The key issues in dealing with PTSD issues, relevant to your being a sexual abuse victim is to work through the issue of sexual abuse with a heightened understanding and control of your feelings and behavior, relevant to current triggers, boundaries, self-esteem and healing the family system. Basically if I understood your letter, you are struggling with chronic feelings of being lost/confused, an unhealthy sexual relationship within your marriage, communication problems with spouse and family, lack of an adequate support system, and feelings of being out of control.

It's quite possible that if sexual issues are the only struggles in your marriage, intimacy is serving as a trigger to the recollections of your past sexual abuse. It is possible that you had to emotionally remove yourself from the room or situation during each abusive episode because you felt helpless and saw no other way. Although you are physically present with your spouse during sexually intimate moments, just the thought of intimacy maybe causing you to find the quickest way out emotionally. Again I suggest that you seek a professional therapist, whom you can trust and explore these issues further.

I would be concerned about the sister who still chooses to continue this saga and would be interested in what purpose this is serving in her life today. It's been my experience that secrets are like prisons and they hold all involved persons captive, often causing great distress. Many times secrets thought hidden surface as symptoms of psychological pathologies. When secrets of abuse have been hidden, the entire family structure is in dire need of reconciliation and healing. True healing from the powerful prisons which secrets create are possible when key family members are informed and given an opportunity to process their feelings in a safe therapeutic environment.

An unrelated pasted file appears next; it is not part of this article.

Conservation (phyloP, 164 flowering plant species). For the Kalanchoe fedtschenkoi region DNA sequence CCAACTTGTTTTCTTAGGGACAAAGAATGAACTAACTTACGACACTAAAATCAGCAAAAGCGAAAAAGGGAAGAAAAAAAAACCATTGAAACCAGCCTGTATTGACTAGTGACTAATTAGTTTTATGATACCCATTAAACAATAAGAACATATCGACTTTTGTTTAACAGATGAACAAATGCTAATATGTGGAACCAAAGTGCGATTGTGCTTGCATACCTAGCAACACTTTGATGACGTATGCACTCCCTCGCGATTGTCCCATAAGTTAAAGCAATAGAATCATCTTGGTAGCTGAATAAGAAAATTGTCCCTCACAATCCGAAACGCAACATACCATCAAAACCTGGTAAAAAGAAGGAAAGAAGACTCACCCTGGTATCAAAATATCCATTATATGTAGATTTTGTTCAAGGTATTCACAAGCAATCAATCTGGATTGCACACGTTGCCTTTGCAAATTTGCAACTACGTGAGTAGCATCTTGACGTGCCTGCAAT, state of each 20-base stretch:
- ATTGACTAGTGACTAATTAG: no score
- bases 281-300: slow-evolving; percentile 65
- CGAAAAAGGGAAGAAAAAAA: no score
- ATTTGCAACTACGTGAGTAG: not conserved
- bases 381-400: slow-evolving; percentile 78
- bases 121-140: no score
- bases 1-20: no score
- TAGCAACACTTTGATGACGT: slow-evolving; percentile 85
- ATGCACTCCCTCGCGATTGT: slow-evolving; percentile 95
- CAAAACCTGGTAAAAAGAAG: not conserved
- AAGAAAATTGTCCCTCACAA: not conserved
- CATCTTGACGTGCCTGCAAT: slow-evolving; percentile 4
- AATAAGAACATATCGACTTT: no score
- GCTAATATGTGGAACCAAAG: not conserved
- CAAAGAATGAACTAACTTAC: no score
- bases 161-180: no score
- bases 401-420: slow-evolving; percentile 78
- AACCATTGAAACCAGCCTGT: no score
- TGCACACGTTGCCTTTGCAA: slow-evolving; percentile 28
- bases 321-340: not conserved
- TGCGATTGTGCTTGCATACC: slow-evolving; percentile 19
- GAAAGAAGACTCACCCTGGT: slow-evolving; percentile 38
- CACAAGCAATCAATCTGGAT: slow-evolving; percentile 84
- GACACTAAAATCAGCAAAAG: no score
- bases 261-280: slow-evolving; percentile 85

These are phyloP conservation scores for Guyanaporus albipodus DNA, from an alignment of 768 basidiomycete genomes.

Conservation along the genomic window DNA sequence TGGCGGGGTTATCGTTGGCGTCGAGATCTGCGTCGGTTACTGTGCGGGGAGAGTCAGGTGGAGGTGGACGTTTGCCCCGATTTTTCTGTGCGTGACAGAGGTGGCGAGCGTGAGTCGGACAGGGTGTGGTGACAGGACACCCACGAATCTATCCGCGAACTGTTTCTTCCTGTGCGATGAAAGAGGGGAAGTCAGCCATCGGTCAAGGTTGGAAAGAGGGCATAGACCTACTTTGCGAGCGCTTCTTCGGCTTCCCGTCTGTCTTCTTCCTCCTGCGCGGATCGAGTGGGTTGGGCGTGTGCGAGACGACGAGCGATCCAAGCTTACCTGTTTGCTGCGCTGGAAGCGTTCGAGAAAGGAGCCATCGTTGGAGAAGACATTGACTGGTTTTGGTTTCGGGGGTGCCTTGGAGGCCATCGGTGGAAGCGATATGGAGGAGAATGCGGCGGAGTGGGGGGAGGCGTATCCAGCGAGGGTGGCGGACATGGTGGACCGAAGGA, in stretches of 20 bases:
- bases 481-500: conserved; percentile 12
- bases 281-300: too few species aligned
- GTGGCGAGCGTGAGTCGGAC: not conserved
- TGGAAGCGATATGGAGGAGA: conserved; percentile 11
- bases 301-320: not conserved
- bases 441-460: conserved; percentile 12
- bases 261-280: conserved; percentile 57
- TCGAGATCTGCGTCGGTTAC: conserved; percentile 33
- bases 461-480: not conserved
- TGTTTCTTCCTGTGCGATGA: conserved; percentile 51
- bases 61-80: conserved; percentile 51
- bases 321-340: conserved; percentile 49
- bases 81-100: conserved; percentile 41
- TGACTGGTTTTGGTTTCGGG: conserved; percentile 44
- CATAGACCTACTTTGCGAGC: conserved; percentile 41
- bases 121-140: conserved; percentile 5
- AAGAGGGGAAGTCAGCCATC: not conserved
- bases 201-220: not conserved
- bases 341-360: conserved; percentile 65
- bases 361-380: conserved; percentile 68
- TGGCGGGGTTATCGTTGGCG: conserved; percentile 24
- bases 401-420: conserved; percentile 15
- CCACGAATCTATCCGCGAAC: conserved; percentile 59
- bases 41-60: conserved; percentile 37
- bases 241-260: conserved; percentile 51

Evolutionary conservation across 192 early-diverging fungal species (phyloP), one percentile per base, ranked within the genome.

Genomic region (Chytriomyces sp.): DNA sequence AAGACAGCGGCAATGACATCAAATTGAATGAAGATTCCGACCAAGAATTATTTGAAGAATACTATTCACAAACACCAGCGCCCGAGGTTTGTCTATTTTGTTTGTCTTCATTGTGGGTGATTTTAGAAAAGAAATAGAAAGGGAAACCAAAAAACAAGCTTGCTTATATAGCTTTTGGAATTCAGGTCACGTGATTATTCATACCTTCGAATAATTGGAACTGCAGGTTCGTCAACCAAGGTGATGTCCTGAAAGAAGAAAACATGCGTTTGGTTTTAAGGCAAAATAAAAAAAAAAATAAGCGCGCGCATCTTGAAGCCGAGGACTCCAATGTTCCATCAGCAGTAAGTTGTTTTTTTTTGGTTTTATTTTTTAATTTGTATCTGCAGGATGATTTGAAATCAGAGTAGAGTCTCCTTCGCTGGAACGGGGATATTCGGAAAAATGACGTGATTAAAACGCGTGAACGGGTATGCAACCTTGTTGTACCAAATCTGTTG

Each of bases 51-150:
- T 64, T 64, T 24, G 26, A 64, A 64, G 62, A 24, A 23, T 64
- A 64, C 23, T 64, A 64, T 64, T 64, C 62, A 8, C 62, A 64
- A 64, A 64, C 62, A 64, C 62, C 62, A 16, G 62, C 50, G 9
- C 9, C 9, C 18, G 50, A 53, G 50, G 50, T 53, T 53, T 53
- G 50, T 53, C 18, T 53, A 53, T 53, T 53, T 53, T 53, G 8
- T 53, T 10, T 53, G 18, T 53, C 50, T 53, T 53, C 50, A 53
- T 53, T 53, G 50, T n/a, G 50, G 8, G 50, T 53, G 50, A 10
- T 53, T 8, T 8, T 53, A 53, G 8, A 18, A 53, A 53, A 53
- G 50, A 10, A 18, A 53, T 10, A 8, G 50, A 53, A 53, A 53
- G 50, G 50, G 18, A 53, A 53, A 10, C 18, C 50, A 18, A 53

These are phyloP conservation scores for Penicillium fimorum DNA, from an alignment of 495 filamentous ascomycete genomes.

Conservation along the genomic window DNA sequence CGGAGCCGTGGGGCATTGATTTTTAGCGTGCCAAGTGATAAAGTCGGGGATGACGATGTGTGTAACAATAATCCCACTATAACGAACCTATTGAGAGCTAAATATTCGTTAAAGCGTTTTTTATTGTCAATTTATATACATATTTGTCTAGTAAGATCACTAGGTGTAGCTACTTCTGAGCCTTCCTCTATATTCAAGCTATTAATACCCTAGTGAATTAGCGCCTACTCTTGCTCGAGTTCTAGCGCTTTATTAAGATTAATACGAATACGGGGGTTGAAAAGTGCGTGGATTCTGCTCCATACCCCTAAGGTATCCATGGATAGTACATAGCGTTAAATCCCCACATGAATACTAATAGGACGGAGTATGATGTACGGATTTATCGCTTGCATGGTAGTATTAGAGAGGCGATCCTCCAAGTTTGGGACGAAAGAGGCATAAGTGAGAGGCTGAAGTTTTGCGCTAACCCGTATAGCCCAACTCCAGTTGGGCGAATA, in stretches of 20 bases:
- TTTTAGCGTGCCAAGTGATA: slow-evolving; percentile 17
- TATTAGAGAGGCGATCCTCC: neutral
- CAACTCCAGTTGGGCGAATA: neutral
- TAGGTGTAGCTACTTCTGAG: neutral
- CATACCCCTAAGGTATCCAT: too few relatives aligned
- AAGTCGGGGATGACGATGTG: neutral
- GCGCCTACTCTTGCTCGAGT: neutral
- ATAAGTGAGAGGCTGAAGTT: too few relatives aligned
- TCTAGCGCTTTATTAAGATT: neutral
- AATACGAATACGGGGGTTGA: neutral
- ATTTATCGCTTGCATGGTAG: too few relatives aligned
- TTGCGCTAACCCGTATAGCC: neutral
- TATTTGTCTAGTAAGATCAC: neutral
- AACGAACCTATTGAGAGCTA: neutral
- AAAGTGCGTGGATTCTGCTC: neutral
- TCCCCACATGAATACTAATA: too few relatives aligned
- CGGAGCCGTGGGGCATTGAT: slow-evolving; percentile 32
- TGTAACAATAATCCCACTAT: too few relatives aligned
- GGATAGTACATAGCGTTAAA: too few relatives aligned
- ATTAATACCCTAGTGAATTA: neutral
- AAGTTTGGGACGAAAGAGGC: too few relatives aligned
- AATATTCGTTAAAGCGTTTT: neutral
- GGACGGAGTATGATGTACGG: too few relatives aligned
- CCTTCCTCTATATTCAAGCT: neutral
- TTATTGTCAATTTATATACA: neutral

KEY POINT:

As you begin to locate and develop a therapeutic relationship with a professional therapist, try to keep in mind that FORGIVENESS is divine. Forgiveness can create a sense of freedom and peace, while facilitating a willingness to let go and move forward. Begin to think of yourself as a SURVIVOR vs a victim. You becoming a survivor does not release the abuser from his/her responsibility in the abuse.

I encourage you to maintain your focus on true healing as you continue to grow through forgiveness, self-worth and the understanding of who you are as a person with a unique purpose for being.

Best wishes,

Eartha J. Camon

This question was answered by Eartha J. Camon. She has a MA, LPC, NCSC, CCRC, MAFC and promotes welbeing by encouraging wholeness through a healthy balance of body, mind and spirit. She has expertise in a wide number of topics such as relationships, depression, substance abuse, addicitions, sports counseling, forensic issues, anxiety, parenting, conduct disorder and PTSD.